Hey, Ant-Man And The Wasp: Quantumania, Enough With The Retractable Helmets

This post contains spoilers for "Ant-Man and The Wasp: Quantumania."

The bulk of Peyton Reed's new film "Ant-Man and the Wasp: Quantumania" – the 31st film in the Marvel Cinematic Universe — takes place in a microscopic fantasy dimension called the Quantum Realm. Said realm is populated by all manner of strange species and non-humanoid creatures who, in true MCU fashion, speak in a flip, jokey jargon now very familiar to the franchise's many fans. Despite being impossibly small, the Quantum Realm possesses common Earth-like gravity, and perhaps galling breathable oxygen. Reed's first "Ant-Man" film from 2015 very clearly noted that its title hero must wear a helmet when he shrinks or grows, as his lungs would not be able to absorb air molecules of a different size. If one can shrink so small that one can ride on top of an oxygen atom, one cannot very well breathe it. 

Sometime along the way in the many MCU films, costume-based nanotechnology was introduced, and characters were now able to flip a switch — or merely will it — and their superhero costumes would magically appear around their bodies. The days of changing costumes in a phone booth are long, long past. This has made for several movies wherein over-the-head superhero masks or helmets could appear and disappear at will, allowing the filmmakers to reveal an actor's face at whatever rate they pleased. I suppose in a universe where none of the superheroes have secret identities — they refer to each other by their first names on the battlefield — the need to keep one's face covered at all is sort of gone. 

This "lightswitch" approach to masks reaches an annoying peak in "Quantumania," where Paul Rudd's smooth, gorgeous visage flashes on the screen as readily as his smirk. 

To mask or not to mask

The helmets in the "Ant-Man" movies served a clearly stated function. They weren't mere tools to obfuscate one's identity in public, but complex sci-fi devices that allowed the heroes to breathe. That element is not even given lip service in "Quantumania," which allows humans to walk around in their street clothes on a planet many times smaller than gluons and bosons. While the dismissal of the helmets is annoying to continuity-obsessed weirdos like myself, one can see the practical filmmaking reasons for it: actors can more easily emote and act when their faces aren't covered, and scenes can be staged more easily when a necessary oxygen source isn't mentioned. The Quantum Realm clearly allowed for the evolution of hundreds of weird species anyway, so an oxygen-rich environment clearly exists here regardless.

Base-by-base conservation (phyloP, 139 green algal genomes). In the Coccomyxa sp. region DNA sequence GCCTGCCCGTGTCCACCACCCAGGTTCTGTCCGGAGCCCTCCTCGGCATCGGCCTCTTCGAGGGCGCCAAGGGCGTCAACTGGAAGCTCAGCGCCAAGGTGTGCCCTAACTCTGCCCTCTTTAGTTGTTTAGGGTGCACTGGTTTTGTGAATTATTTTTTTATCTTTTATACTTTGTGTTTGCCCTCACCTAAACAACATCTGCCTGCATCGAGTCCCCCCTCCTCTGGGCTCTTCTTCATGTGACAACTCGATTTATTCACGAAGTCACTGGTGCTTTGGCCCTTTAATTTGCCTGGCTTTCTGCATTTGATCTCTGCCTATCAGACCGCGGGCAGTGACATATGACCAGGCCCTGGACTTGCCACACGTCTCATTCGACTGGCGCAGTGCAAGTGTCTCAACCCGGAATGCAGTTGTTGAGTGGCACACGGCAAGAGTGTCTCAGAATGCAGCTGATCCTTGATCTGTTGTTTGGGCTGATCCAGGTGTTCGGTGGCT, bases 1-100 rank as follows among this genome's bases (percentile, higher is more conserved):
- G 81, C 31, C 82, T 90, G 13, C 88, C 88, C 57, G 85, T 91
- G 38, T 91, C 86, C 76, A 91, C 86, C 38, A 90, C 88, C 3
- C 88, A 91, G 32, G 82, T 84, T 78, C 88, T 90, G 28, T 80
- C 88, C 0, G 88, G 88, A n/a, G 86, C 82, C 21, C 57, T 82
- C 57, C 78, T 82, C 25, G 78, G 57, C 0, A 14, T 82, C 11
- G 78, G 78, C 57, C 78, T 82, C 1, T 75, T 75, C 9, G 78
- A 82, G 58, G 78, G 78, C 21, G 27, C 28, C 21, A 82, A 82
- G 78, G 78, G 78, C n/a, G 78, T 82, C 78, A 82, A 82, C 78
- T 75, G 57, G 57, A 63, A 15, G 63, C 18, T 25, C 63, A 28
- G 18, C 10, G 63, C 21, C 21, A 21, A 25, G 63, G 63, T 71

More annoying, however, is the constant flipping on and off of the helmets. Several times within a scene — even within a shot — Paul Rudd's face is alternately covered. He looks up, it's obscured, he levels his head, it's exposed. He wears it, or not, throughout a tense battle scene. 

The masks come and go so easily, it begins to mess with the mere visual continuity of normal filmmaking. If the helmet vanished between shots, it looks like editors Adam Gerstel and Laura Jennings made some sort of error. Was there supposed to be a moment when the helmet disappeared, or did Ant-Man instantly remove it for no reason? Honestly, it could be either. 

Quantum editing

The same could even be said of the character of M.O.D.O.K. Audiences will indeed see what that character looks like under his metal mask, which seems to flip up and down at a whim. The rapidity of it seems to denote only the times when the film's animators felt too busy to reveal the face in question. 

The same "errors" present with the masks seem to have been made with the film's superpowers in general. Ant-Man and the Wasp can shrink and grow in a split second, and their signature fight moves seem to be shrinking as they jump into the air and deliver an ultra-hard punch when hardly visible, only to grow back to normal size to land back on the ground. For a single punch, the sudden scale alteration is fun, but when they use their powers to, say, exit a vehicle, it looks like the filmmakers merely left out a vital piece of visual continuity. There is a scene halfway through the movie when the Wasp does indeed shrink down to fly out of a spacecraft, but the way the scene is filmed, it looks like she merely passed through solid matter.

My brain understands what happened, of course — I know the title characters can shrink — but my eye doesn't. The strobing masks and powers leave "Quantumania" feeling choppy and visually cluttered. It's already busy with the CGI skies and bizarre creatures. Perhaps it would have been wise to let the heroes retain one costume throughout a scene.